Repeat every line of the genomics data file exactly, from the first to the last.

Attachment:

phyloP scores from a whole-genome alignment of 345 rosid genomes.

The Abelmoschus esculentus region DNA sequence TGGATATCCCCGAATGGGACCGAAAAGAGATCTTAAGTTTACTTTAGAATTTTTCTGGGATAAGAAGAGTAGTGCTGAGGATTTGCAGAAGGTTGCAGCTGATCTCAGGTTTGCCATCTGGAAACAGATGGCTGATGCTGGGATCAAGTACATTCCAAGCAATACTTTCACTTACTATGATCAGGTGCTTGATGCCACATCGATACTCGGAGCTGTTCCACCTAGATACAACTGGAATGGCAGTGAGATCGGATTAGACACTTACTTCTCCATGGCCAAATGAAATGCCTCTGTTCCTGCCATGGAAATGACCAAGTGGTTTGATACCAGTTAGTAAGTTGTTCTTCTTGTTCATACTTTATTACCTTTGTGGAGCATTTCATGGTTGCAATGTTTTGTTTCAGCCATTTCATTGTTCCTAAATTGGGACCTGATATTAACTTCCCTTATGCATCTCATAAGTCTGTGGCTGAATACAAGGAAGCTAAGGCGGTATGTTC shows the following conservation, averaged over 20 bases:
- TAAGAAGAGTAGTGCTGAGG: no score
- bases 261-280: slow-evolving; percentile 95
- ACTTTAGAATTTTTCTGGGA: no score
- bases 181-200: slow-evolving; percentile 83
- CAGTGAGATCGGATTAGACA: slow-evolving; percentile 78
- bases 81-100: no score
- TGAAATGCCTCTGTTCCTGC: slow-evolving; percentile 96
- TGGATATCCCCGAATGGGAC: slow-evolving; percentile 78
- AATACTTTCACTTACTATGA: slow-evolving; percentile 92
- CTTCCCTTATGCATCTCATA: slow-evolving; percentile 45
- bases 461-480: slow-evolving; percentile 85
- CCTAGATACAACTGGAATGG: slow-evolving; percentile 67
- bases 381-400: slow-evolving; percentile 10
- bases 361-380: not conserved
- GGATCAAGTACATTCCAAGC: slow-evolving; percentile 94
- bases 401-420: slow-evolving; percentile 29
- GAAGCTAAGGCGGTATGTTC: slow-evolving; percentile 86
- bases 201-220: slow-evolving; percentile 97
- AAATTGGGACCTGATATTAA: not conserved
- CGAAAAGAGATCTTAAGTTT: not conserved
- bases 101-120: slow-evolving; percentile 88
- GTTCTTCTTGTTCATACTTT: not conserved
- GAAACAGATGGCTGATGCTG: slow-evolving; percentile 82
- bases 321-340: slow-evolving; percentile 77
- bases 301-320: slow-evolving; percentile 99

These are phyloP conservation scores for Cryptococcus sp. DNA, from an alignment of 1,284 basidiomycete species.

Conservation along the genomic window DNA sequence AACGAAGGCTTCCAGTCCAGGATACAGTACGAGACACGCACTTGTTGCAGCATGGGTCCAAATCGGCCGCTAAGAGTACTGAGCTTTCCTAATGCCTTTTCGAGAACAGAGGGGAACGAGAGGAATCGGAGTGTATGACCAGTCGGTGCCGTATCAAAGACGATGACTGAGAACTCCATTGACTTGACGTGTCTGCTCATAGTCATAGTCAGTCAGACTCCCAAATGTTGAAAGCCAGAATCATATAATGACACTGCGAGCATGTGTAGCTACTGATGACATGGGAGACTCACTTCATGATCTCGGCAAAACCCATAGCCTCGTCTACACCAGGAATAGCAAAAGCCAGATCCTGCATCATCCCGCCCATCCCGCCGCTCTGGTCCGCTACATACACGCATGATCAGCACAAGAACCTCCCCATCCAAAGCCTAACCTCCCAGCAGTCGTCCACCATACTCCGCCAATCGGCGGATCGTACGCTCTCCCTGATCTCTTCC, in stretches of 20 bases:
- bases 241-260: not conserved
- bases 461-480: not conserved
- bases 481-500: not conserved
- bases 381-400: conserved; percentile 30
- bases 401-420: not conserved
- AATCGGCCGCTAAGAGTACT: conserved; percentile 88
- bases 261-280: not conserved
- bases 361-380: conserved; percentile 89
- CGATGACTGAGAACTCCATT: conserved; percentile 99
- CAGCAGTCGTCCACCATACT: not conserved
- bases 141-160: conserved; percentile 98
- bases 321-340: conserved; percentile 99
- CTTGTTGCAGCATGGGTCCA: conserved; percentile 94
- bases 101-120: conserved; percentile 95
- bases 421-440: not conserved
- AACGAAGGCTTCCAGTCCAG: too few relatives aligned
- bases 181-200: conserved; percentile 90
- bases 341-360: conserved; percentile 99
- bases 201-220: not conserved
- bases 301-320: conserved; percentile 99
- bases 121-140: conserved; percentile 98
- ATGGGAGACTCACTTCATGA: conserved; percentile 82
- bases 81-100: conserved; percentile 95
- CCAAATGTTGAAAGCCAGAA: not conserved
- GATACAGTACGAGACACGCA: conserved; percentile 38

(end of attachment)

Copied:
phyloP scores from a whole-genome alignment of 345 rosid genomes.

The Abelmoschus esculentus region DNA sequence TGGATATCCCCGAATGGGACCGAAAAGAGATCTTAAGTTTACTTTAGAATTTTTCTGGGATAAGAAGAGTAGTGCTGAGGATTTGCAGAAGGTTGCAGCTGATCTCAGGTTTGCCATCTGGAAACAGATGGCTGATGCTGGGATCAAGTACATTCCAAGCAATACTTTCACTTACTATGATCAGGTGCTTGATGCCACATCGATACTCGGAGCTGTTCCACCTAGATACAACTGGAATGGCAGTGAGATCGGATTAGACACTTACTTCTCCATGGCCAAATGAAATGCCTCTGTTCCTGCCATGGAAATGACCAAGTGGTTTGATACCAGTTAGTAAGTTGTTCTTCTTGTTCATACTTTATTACCTTTGTGGAGCATTTCATGGTTGCAATGTTTTGTTTCAGCCATTTCATTGTTCCTAAATTGGGACCTGATATTAACTTCCCTTATGCATCTCATAAGTCTGTGGCTGAATACAAGGAAGCTAAGGCGGTATGTTC shows the following conservation, averaged over 20 bases:
- TAAGAAGAGTAGTGCTGAGG: no score
- bases 261-280: slow-evolving; percentile 95
- ACTTTAGAATTTTTCTGGGA: no score
- bases 181-200: slow-evolving; percentile 83
- CAGTGAGATCGGATTAGACA: slow-evolving; percentile 78
- bases 81-100: no score
- TGAAATGCCTCTGTTCCTGC: slow-evolving; percentile 96
- TGGATATCCCCGAATGGGAC: slow-evolving; percentile 78
- AATACTTTCACTTACTATGA: slow-evolving; percentile 92
- CTTCCCTTATGCATCTCATA: slow-evolving; percentile 45
- bases 461-480: slow-evolving; percentile 85
- CCTAGATACAACTGGAATGG: slow-evolving; percentile 67
- bases 381-400: slow-evolving; percentile 10
- bases 361-380: not conserved
- GGATCAAGTACATTCCAAGC: slow-evolving; percentile 94
- bases 401-420: slow-evolving; percentile 29
- GAAGCTAAGGCGGTATGTTC: slow-evolving; percentile 86
- bases 201-220: slow-evolving; percentile 97
- AAATTGGGACCTGATATTAA: not conserved
- CGAAAAGAGATCTTAAGTTT: not conserved
- bases 101-120: slow-evolving; percentile 88
- GTTCTTCTTGTTCATACTTT: not conserved
- GAAACAGATGGCTGATGCTG: slow-evolving; percentile 82
- bases 321-340: slow-evolving; percentile 77
- bases 301-320: slow-evolving; percentile 99

These are phyloP conservation scores for Cryptococcus sp. DNA, from an alignment of 1,284 basidiomycete species.

Conservation along the genomic window DNA sequence AACGAAGGCTTCCAGTCCAGGATACAGTACGAGACACGCACTTGTTGCAGCATGGGTCCAAATCGGCCGCTAAGAGTACTGAGCTTTCCTAATGCCTTTTCGAGAACAGAGGGGAACGAGAGGAATCGGAGTGTATGACCAGTCGGTGCCGTATCAAAGACGATGACTGAGAACTCCATTGACTTGACGTGTCTGCTCATAGTCATAGTCAGTCAGACTCCCAAATGTTGAAAGCCAGAATCATATAATGACACTGCGAGCATGTGTAGCTACTGATGACATGGGAGACTCACTTCATGATCTCGGCAAAACCCATAGCCTCGTCTACACCAGGAATAGCAAAAGCCAGATCCTGCATCATCCCGCCCATCCCGCCGCTCTGGTCCGCTACATACACGCATGATCAGCACAAGAACCTCCCCATCCAAAGCCTAACCTCCCAGCAGTCGTCCACCATACTCCGCCAATCGGCGGATCGTACGCTCTCCCTGATCTCTTCC, in stretches of 20 bases:
- bases 241-260: not conserved
- bases 461-480: not conserved
- bases 481-500: not conserved
- bases 381-400: conserved; percentile 30
- bases 401-420: not conserved
- AATCGGCCGCTAAGAGTACT: conserved; percentile 88
- bases 261-280: not conserved
- bases 361-380: conserved; percentile 89
- CGATGACTGAGAACTCCATT: conserved; percentile 99
- CAGCAGTCGTCCACCATACT: not conserved
- bases 141-160: conserved; percentile 98
- bases 321-340: conserved; percentile 99
- CTTGTTGCAGCATGGGTCCA: conserved; percentile 94
- bases 101-120: conserved; percentile 95
- bases 421-440: not conserved
- AACGAAGGCTTCCAGTCCAG: too few relatives aligned
- bases 181-200: conserved; percentile 90
- bases 341-360: conserved; percentile 99
- bases 201-220: not conserved
- bases 301-320: conserved; percentile 99
- bases 121-140: conserved; percentile 98
- ATGGGAGACTCACTTCATGA: conserved; percentile 82
- bases 81-100: conserved; percentile 95
- CCAAATGTTGAAAGCCAGAA: not conserved
- GATACAGTACGAGACACGCA: conserved; percentile 38